Defense

Navy Report: Mission That Led To Capture Of US Sailors Was A Systemic Failure

REUTERS/Mass Communication Specialist 1st Class Peter Lewis/U.S. Navy/Handout via Reuters

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Russ Read Pentagon/Foreign Policy Reporter

Military investigators released a scathing report Thursday detailing the systemic failure that led to Iran’s capture of U.S. Navy personnel in January.

There were failures at every level of command, from the tactical to the operational, according to the investigators. The report concluded that the crews of the Navy riverine command boats attempted to save time on their journey from Kuwait to Bahrain by cutting through Iranian waters. Investigators added that the crews were not prepared to properly evade the Iranians and were lacking in training.

“The RCB boat captains and crews were derelict in performing their duties to expected norms and standards,” said the report.

The report claimed that the crews went off course almost immediately after leaving Kuwait, and were completely lost by the time one of the boats suffered a mechanical failure.

“The boat crews could visually see Farsi Island, but were not concerned as they were unaware that it was Iranian or that they were in Iranian waters,” said the report.

Farsi Island is a small Iranian landmass located in the Persian Gulf southeast of Kuwait.

After being stranded in Iranian waters, the boat crews were captured by the Iranian Revolutionary Guard Corps (IRGC) Navy. Iran attempted to embarrass the U.S. by filming both the capture and a subsequent apology from one of the Navy sailors while he and his colleagues were in captivity.

The crews were held for approximately 16 hours until they were subsequently released.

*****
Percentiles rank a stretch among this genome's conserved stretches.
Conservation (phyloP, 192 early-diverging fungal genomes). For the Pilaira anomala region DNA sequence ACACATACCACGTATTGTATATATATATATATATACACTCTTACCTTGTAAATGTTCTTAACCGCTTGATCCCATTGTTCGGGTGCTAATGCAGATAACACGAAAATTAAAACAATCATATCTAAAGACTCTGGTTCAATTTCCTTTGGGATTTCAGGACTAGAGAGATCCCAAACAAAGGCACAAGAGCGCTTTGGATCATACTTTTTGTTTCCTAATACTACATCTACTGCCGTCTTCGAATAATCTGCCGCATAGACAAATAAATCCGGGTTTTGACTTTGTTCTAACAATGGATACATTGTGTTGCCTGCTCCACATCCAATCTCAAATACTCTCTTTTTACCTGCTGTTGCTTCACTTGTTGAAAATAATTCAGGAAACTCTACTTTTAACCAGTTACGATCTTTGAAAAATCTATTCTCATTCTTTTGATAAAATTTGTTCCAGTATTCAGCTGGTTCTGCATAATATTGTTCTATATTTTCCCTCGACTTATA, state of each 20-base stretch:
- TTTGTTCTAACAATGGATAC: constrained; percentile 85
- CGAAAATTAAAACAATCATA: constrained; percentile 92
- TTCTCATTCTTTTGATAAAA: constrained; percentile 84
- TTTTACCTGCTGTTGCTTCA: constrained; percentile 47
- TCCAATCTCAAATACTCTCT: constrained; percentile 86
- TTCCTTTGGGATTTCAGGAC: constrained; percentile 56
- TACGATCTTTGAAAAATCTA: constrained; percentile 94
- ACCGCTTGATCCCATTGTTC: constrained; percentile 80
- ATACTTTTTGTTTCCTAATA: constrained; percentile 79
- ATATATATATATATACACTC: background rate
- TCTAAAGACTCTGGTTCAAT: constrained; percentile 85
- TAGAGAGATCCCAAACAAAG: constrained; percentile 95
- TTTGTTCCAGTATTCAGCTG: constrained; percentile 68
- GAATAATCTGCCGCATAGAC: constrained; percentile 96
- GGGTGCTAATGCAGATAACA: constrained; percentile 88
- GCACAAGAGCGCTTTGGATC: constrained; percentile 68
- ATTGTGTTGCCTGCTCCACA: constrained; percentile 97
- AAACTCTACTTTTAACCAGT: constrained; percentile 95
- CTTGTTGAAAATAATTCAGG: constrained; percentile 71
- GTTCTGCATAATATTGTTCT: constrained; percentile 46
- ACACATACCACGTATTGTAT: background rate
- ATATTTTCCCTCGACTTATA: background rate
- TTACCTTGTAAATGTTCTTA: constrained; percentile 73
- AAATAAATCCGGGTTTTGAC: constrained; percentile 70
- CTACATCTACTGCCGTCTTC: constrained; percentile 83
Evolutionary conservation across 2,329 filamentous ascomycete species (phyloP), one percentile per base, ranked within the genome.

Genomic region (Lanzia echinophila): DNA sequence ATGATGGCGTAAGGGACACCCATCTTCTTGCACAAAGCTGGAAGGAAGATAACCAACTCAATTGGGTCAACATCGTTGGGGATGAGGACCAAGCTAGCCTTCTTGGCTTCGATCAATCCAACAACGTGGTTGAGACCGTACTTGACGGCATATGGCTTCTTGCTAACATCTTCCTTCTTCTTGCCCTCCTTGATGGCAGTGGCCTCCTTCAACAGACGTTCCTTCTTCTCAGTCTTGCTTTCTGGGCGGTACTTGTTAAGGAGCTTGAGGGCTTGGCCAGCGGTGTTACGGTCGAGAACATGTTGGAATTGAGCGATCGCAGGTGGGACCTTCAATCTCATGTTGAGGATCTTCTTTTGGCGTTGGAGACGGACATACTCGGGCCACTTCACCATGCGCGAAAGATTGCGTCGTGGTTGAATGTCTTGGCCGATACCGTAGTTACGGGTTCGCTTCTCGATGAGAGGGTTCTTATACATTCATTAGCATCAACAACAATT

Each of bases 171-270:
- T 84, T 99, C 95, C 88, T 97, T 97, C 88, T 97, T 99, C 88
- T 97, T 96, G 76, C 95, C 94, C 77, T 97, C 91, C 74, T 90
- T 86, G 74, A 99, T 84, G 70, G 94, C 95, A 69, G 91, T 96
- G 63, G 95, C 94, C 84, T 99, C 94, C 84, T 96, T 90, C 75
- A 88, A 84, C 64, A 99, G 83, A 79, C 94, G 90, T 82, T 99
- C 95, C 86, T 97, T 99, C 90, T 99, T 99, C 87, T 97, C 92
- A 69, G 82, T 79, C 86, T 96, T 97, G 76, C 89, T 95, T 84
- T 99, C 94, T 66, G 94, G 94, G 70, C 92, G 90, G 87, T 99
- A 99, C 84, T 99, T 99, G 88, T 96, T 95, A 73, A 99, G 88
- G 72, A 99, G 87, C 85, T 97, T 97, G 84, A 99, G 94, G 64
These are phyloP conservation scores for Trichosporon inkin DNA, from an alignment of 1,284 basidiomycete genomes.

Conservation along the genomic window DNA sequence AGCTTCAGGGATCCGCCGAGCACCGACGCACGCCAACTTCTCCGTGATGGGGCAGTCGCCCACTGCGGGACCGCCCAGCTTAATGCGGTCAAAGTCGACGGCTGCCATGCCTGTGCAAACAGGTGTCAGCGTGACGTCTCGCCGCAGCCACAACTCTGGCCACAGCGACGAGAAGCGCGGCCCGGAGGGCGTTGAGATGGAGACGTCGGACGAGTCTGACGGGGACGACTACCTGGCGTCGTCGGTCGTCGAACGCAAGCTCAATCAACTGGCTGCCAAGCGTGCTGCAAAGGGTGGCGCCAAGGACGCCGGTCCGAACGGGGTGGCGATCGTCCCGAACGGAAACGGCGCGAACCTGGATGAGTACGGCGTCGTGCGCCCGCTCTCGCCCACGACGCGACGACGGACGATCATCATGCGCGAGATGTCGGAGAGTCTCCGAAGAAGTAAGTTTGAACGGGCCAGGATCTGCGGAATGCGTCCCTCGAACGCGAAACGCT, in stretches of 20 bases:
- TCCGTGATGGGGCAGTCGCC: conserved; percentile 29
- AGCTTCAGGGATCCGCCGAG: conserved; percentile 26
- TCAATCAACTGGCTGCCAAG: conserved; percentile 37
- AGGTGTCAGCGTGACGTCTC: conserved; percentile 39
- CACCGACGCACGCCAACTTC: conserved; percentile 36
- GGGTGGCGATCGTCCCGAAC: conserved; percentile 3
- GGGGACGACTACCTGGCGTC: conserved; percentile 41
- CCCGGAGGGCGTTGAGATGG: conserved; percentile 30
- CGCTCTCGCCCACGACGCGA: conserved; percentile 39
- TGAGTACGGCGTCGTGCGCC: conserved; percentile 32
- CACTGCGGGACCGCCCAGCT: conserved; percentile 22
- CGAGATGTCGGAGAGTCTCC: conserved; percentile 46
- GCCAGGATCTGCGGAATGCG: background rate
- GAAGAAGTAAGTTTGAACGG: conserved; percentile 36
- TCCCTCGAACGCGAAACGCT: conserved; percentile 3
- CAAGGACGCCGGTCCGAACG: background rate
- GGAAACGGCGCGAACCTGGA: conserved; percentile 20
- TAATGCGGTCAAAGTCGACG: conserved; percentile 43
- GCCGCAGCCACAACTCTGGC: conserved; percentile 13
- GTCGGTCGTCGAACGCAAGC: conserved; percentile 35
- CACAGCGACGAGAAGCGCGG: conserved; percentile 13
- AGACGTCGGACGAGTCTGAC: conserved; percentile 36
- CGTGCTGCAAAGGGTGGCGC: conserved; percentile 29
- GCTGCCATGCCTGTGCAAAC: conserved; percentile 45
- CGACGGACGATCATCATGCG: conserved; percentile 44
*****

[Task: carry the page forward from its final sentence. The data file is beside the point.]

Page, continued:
The crews also engaged several other protocol violations while in captivity, according to the report, such as eating while being filmed and providing more information to their captors than is required.

Investigators also placed blame on upper-level Navy leaders. The crews were apparently only given 24 hours notice that they would be engaging in  the 250-nautical mile trip to Bahrain. Due to the short notice, they had to work through the night before leaving to prepare their boats.

In a Thursday press briefing at the Pentagon, Chief of Naval Operations Adm. John Richardson noted that the incident was the result of the accumulation of small problems within Naval forces that patrol the Persian Gulf. He noted that the team in Kuwait was living with small problems that came back to bite them during the incident.

“The culture … [was] characterized by informality,” said investigators in the report. “They conducted no patrol briefings, and missions were supported by no formal mission analysis, standard planning factors, risk assessment, or overwatch.”

Richardson told reporters that the event was unacceptable, and that the incident will be used as a training example for future sailors. He said the Navy will make the expected standard “vividly clear” going forward.

The report noted that despite Navy protocol violations, the U.S. was not in violation of international law, the Iranians were not within their rights when they apprehended the sailors. Internatioak aritime law states that ships can pass through foreign territorial waters so long as they do not stop.

Two officers have already been relieved of their commands due to the incident. Capt. Kyle Moses, who was in charge of the task force that the crews operated under, was removed from his position last week. Cmdr. Erich Rasch, who headed the riverine crews, was relieved in May. The report recommended disciplinary or administrative action for some of the other crew members.

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